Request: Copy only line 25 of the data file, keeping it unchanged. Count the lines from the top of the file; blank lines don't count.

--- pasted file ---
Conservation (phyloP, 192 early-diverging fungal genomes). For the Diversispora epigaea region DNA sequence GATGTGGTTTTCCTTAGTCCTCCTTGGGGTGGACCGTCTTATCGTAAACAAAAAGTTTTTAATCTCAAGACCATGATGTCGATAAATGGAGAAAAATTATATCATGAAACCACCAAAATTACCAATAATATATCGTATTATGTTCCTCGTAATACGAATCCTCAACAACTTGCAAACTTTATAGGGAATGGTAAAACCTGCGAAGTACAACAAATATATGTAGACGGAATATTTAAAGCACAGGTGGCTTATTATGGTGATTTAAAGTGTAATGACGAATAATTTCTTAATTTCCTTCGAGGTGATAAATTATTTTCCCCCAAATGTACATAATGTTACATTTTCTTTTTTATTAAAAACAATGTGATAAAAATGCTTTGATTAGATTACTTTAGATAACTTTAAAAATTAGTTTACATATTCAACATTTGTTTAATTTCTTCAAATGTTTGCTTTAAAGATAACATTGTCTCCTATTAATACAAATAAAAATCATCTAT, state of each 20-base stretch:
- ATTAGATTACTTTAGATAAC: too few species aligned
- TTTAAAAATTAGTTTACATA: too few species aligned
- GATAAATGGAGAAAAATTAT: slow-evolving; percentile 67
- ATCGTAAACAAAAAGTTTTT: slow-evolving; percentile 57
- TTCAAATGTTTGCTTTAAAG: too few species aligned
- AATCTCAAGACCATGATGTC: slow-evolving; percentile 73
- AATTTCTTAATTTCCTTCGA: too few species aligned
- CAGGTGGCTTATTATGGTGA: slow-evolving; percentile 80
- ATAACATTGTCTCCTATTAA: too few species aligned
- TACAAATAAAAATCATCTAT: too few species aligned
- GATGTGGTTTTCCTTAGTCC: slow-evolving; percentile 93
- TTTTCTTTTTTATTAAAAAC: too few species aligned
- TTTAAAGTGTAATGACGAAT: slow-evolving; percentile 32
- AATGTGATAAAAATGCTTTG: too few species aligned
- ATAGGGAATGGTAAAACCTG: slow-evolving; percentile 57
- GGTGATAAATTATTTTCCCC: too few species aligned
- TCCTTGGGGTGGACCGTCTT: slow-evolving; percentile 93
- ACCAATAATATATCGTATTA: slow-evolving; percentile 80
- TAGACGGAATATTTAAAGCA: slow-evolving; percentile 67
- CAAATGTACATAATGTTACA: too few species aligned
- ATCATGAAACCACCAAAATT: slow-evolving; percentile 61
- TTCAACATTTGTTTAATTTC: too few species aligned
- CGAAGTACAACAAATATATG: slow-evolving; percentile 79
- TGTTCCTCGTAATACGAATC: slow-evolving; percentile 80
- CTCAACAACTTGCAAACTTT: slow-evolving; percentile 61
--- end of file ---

- TGTTCCTCGTAATACGAATC: slow-evolving; percentile 80